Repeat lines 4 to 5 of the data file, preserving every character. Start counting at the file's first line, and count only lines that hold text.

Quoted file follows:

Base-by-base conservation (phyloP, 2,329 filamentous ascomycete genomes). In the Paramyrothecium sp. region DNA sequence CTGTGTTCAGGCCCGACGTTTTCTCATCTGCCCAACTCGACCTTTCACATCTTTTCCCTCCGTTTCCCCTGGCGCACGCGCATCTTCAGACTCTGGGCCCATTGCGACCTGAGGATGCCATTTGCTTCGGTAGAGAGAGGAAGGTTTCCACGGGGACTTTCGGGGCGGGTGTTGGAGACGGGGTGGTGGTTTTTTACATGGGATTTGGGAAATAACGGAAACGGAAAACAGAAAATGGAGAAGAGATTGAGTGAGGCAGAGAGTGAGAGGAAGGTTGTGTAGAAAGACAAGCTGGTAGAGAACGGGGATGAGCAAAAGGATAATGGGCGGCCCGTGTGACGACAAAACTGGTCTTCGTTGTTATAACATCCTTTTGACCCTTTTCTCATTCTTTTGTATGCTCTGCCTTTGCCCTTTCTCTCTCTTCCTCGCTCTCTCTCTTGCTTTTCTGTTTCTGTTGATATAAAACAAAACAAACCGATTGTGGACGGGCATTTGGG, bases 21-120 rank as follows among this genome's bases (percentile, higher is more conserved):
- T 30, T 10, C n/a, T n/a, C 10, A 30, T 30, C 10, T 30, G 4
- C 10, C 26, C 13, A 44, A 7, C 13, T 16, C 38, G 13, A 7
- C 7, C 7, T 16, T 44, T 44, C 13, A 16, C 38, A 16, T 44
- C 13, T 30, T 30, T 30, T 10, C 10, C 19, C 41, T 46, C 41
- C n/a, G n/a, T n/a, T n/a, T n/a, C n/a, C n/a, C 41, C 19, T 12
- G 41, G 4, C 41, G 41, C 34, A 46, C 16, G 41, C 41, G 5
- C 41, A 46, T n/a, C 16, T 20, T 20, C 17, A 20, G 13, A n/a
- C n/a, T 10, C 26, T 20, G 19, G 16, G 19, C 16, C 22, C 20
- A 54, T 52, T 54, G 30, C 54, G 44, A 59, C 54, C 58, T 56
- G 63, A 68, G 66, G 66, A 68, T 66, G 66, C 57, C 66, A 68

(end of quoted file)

- C 7, C 7, T 16, T 44, T 44, C 13, A 16, C 38, A 16, T 44
- C 13, T 30, T 30, T 30, T 10, C 10, C 19, C 41, T 46, C 41